Making the most important pitch of his career, Doug DeMuro stood in cargo shorts in front of a camera, unwavering in his giddy demeanor. He was about to unveil his new car auction website to his 3.7 million YouTube subscribers. The site would feature cars “that I like most,” he said.
DeMuro had dreamed up his perfect car auction website during a flight without Wi-Fi in spring last year. It would feature cars from the 1980s on up, like a pristine 1984 Honda CRX or a manual-transmission 1991 BMW 325i. And it would have integrated chat.
Leading up to the introduction in June, DeMuro, 32, from San Diego, was hoping for 100 submissions from sellers in the first week. He played down his optimism, telling his team that they might see around 30 cars.
Cars & Bids received 720 submissions on the first day.
“There’s two bad things that can happen when you launch a business,” DeMuro said. “The first is that no one cares and it fails. But the other one that people don’t think about all that much is that it’s more successful than you expected, because you’re not prepared.”
DeMuro’s career had taken a number of turns before reaching this point. While working a corporate job at Porsche Cars North America in Atlanta, he discovered that writing snarky car columns was more compelling. In 2013, DeMuro left Porsche to pursue his passion, finding bylines at Jalopnik and GQ. He also started creating supplemental YouTube videos. Three years later, he became editor of Autotrader’s blog, Oversteer, before stepping away to pursue Cars & Bids.
“Anyone who is a YouTuber who is smart is thinking, ‘How can I leverage this platform for something that’s a little bit more permanent?’ ” he said.
DeMuro’s deep knowledge and genuine enthusiasm have made him one of the most popular car reviewers on the platform. He’s edging out channels like Jay Leno’s Garage by a good 700,000 subscribers.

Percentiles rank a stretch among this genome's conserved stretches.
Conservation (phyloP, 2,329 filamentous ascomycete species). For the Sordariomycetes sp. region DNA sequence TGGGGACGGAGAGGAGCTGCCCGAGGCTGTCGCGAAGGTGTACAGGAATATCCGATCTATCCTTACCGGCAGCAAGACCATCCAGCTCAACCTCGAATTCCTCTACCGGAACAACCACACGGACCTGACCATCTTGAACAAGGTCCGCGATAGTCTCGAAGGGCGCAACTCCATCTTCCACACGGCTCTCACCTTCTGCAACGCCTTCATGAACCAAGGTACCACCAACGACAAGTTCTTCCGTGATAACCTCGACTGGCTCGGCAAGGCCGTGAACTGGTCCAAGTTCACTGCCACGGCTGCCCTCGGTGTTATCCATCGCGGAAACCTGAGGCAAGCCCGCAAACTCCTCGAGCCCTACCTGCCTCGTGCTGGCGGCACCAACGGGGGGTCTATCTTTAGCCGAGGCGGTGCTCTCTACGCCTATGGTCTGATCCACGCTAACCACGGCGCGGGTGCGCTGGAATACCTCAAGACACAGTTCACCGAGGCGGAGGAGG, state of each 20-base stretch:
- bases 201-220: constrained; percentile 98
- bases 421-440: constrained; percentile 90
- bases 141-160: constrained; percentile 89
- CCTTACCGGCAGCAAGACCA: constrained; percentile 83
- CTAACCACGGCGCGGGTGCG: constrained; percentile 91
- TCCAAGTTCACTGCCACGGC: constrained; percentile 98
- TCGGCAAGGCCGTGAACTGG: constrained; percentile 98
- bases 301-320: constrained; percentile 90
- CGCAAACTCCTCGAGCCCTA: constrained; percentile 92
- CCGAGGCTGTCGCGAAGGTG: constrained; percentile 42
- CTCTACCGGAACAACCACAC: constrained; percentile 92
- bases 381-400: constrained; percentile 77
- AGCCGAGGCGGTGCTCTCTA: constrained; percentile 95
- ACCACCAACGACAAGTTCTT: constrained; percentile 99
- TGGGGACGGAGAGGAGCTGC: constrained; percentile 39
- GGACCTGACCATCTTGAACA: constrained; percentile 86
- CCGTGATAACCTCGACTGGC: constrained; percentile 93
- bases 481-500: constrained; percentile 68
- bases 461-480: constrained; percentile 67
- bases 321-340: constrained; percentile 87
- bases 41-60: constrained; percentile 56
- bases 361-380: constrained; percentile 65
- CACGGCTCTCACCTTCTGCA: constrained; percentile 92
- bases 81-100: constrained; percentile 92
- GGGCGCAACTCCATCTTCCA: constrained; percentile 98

That audience helped propel the introduction of Cars & Bids.
With the sudden flood of submissions, DeMuro quickly got to work on his backyard patio with his co-founder, Blake Machado, and the four other members of the team, dealing with the onslaught while trying to socially distance.
On one of the top car auction sites, eBay Motors, the sellers submit pictures and write a description. Cars & Bids wanted all its listings to have the same information. This required editorial oversight. Sellers must fill out a detailed questionnaire and submit upward of 100 photos. It takes time.
“To me it felt exhaustive, but they held my hand through it the whole time,” said Nick Szabo, 33, a St. Louis marketing product manager who recently listed his Porsche 944 Turbo.
Even with the team working frantically, as soon as it would decide on a reserve price for one car, five other submissions would arrive.
DeMuro has built this audience with a personal touch. He comes off like a buddy telling you about a cool car. He rarely advertises products, and avoids gimmicks. For a half-hour at a time, he’s digging deep on all of a car’s quirks and features.
Bring a Trailer is Cars & Bids’ closest competition. Both sites mix online auctioning with a Facebook comments section. Sellers, potential buyers and onlookers will often have vibrant discussions for each car, which adds to the fun of seeing bids scuttle upward.
“Transparency really has value when you’re stuck behind a screen during this horrible pandemic,” said Jeremy Anspach, chief executive of PureCars, a digital advertising company for dealerships. “And when I’m on Bring a Trailer, it’s almost soothing for me in the evenings to just see what was listed and what the comments are.”
That community, transparency and dialogue around cars helped push Bring a Trailer’s sales to $230 million in 2019. And of the roughly 275 cars listed weekly, 70% sell. Since its introduction in June, Cars & Bids has sold 450 cars, bringing in $8.5 million in sales, with a 75% sell-through pace.